Ask Ed Olczyk a question, and you get an answer.
It’s not always so simple with athletes and ex-athletes, with public figures of any sort, who are trained and conditioned to offer soundbites and platitudes, rarely getting real.
Not so with Eddie O.
Ask him about the shifting culture of hockey coaching, and he offers the perspective of someone who came of age in a very different game, and has taken the time to rethink some of his old assumptions.
Ask him about what it was like to receive his stage-three colon cancer diagnosis, and he speaks openly about coming face to face with his own mortality.
Ask him about Winnipeg, the city where the kid from Chicago became a hero, pledging after that final game with the first incarnation of the Jets that someday they’d bring the Cup back, and you know that there’s a piece of his heart left behind in Manitoba.
Ask him about the future of sports and gambling, and a guy who loves the track and knows the horses opens the door to the very-near future, when every league in every sport will begin to cash in on what had forever been a dirty little secret.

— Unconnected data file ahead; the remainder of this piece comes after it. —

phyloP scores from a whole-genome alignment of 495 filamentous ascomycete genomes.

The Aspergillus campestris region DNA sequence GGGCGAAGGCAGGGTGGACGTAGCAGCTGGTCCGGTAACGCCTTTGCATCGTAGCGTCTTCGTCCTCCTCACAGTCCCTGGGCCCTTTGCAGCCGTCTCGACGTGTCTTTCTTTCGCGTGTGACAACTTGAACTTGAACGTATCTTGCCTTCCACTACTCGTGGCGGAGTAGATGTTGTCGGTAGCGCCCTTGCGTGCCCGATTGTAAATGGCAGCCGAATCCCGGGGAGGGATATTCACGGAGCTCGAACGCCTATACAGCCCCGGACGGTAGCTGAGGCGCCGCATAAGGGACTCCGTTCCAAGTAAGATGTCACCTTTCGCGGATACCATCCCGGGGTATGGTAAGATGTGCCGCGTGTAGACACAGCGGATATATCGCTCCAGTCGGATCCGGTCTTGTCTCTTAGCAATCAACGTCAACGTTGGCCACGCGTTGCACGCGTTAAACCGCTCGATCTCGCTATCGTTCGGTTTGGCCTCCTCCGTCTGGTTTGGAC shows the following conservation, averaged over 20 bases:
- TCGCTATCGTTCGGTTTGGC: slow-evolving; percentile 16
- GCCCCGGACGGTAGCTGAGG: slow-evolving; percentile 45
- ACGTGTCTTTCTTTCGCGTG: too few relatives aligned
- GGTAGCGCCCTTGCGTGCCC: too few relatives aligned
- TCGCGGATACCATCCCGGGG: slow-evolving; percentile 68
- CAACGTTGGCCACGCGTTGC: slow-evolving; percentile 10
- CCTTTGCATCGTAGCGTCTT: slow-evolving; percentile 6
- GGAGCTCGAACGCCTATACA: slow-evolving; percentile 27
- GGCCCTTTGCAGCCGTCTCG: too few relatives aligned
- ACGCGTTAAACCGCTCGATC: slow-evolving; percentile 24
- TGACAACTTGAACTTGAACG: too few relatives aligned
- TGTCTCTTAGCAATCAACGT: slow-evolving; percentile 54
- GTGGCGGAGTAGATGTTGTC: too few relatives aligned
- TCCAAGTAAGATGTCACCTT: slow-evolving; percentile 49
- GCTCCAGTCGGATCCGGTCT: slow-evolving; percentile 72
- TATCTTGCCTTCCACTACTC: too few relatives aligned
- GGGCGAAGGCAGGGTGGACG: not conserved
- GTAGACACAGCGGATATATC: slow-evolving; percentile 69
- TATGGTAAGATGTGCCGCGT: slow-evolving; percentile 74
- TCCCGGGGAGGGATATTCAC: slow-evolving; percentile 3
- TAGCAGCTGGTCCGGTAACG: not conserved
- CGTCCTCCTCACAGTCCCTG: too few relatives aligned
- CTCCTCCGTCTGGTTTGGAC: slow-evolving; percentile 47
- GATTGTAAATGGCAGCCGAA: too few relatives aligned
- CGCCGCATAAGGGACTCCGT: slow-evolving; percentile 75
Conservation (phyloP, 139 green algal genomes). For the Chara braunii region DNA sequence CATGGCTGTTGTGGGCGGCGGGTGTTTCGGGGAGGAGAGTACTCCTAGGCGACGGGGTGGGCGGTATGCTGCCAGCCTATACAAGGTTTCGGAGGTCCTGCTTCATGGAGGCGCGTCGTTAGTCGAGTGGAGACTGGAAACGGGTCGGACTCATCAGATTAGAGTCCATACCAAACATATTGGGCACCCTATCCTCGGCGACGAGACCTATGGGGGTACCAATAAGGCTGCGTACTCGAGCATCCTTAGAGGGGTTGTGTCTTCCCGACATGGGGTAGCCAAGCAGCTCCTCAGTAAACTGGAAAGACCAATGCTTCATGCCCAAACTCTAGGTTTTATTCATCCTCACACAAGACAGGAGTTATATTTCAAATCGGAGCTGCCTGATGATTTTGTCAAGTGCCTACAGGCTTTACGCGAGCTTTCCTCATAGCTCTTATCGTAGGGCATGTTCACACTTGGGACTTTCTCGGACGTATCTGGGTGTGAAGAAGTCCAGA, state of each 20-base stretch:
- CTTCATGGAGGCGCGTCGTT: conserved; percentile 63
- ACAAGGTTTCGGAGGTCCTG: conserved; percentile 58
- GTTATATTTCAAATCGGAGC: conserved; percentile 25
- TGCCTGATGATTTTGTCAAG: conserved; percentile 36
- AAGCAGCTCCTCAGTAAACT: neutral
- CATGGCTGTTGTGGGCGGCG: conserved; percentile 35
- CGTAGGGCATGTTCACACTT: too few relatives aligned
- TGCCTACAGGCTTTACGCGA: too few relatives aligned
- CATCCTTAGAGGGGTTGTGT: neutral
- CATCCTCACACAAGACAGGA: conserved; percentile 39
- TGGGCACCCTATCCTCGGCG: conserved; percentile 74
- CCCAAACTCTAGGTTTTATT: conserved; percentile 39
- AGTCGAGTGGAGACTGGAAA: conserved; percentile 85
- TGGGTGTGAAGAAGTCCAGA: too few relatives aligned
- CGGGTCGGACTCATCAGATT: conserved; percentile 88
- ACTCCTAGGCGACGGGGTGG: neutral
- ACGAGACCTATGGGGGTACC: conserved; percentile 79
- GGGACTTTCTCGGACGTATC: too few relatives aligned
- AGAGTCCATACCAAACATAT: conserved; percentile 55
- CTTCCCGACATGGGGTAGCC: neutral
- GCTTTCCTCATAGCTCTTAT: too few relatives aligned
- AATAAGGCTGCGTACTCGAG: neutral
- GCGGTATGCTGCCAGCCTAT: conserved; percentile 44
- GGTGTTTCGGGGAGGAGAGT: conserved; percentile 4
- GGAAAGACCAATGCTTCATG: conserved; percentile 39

There’s a reason why Olczyk all-but-seamlessly made the transition from a 16-year playing career, which established him as one of the best U.S.-born players in the history of the game, to the broadcast booth, where he’s won a couple of Emmys as the colour man on NBC’s national broadcast to go along with having his name engraved on the Stanley Cup.
He knows his stuff, obviously, but most importantly, a viewer can sense the sincerity, sense the real, extraordinarily likeable guy on the other side of the camera. It comes through.
And it comes through in conversation. Sitting down with Ed Olczyk is like sitting down with an old friend. It’s fun, it flows, it is effortless, it is intimate without ever becoming cloying or self-serving, it is down to earth and 100 per cent real.
In other words, it is a measure of the man.
In the latest episode of Open Invitation, Stephen Brunt sits down with Ed Olczyk, the Stanley Cup champion turned award-winning broadcaster, who beat cancer, established himself as one of the best U.S.-born players in hockey and mindfully acknowledges the game’s ever-shifting landscape.